No one said automotive marketing was easy. As car dealers, we do it because we have to. Getting people in the door to buy cars is our top priority. Once they’re with us, we can wow them with the excellent sales and service they’ve come to expect.
But what if automotive customers just aren’t coming? What if you’re throwing everything you’ve got at the wall and nothing is sticking?
Let’s make it easy: you innovate.
When all other methods fail, you need new methods. “Thinking outside the box” is an overused expression, but it’s used so much because it makes so much sense. Thinking outside the normal parameters you work in changes things. It sells cars.
Here’s an example.
Think Like Sears. Remember being a kid and looking through the Sears catalogue around Christmastime? When it came to mail order, Sears was a household name back then. You may have asked your mom to look at the “Sears catalogue” as opposed to any other type of company advertising. Here’s why:
In the early part of the last century, mail order catalogues were big business. Suddenly, customers all over the US could get whatever they needed without venturing to often far away, busy department stores. Sears wasn’t the only name in the game – retailers like JCPenney were also trying to get their catalogues read. A race started to become THE catalogue families placed as reading material on their coffee tables.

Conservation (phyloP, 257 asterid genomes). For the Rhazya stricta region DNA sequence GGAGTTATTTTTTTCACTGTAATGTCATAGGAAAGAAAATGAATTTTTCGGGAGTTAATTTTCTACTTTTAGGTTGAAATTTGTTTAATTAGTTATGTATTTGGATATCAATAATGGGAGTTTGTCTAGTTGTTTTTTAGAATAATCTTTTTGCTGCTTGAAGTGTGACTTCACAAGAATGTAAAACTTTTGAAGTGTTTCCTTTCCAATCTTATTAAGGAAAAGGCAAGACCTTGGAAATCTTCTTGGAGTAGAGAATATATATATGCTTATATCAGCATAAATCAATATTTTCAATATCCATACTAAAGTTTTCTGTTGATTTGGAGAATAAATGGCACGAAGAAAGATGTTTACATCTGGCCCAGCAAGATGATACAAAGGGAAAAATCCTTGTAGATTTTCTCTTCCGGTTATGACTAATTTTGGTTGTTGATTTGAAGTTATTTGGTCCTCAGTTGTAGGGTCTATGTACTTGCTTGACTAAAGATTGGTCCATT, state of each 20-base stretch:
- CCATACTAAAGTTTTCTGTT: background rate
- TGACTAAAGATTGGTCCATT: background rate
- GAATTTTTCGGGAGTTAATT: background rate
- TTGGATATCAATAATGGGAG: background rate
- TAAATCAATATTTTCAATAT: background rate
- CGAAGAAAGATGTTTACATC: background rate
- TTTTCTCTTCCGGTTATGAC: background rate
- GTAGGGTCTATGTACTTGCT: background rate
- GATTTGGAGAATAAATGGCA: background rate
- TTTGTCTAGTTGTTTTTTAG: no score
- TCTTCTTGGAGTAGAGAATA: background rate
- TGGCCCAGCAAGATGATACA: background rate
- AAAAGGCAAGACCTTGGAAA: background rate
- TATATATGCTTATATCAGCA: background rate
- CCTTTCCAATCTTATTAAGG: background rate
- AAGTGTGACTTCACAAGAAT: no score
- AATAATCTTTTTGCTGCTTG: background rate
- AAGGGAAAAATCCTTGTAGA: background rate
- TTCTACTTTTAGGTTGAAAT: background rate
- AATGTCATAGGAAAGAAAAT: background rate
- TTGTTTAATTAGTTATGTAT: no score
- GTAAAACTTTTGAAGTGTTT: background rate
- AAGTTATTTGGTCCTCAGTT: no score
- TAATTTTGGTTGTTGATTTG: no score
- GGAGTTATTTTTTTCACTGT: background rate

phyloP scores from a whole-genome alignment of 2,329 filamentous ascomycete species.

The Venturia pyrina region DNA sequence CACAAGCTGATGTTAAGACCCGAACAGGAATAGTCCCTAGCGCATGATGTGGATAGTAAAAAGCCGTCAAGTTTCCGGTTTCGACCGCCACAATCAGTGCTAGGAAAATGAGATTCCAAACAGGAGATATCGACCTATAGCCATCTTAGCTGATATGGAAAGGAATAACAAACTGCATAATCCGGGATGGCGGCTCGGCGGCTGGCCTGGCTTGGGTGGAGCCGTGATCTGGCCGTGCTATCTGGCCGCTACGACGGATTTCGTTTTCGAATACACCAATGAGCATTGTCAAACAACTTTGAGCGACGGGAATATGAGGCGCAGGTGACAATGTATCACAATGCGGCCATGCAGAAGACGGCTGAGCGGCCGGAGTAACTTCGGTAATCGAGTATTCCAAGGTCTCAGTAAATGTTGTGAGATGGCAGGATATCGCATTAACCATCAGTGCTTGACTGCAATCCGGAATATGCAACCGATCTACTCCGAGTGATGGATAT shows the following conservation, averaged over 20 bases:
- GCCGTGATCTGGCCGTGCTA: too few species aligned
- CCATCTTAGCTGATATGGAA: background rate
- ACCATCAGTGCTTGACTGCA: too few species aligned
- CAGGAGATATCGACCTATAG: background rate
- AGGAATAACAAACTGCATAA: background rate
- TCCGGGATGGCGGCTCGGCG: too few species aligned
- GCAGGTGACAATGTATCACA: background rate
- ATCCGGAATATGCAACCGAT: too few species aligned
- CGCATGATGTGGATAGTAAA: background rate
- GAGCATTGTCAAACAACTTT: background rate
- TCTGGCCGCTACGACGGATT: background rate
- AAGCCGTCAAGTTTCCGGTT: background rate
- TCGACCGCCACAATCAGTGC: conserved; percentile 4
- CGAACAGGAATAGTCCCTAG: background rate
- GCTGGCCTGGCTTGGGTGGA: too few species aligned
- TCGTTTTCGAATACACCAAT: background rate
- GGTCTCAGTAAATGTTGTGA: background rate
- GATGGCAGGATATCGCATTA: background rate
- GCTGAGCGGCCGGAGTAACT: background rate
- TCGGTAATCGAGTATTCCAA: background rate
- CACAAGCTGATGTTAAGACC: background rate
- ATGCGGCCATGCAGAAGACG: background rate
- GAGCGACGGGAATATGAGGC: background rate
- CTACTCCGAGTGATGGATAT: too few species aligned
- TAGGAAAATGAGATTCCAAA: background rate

So how did the store catalogue become the “Sears catalogue” for so long? Well, somebody over at Sears thought outside the box. Sears started cutting their catalogues to smaller, bulkier sizes – meaning that the Sears catalogue was always stacked on top of all the other catalogues.
So what happens when you think like Sears? You look at how your customers perceive you and what you offer by considering not just how they use your products, but your advertising as well. From there, you create materials that naturally get you seen by putting you on top – by making you stand out from your competitors.
Are you putting the same revenue into TV and radio, sending the same messages and expecting the same results?
Are you offering the same kinds of incentives you offered this time last year?
Are you engaging lost customers?
Are you failing to incentivize sales people and reps that crush it month over month? Is everyone within your department judged on the same performance metrics?
What methodology is in place to track metrics?
We’ll talk more about this in the coming weeks – but for now, refuse to be stuck. Innovate. Because if you’re not willing to innovate, someone else will. Why would you want someone else to take your opportunity?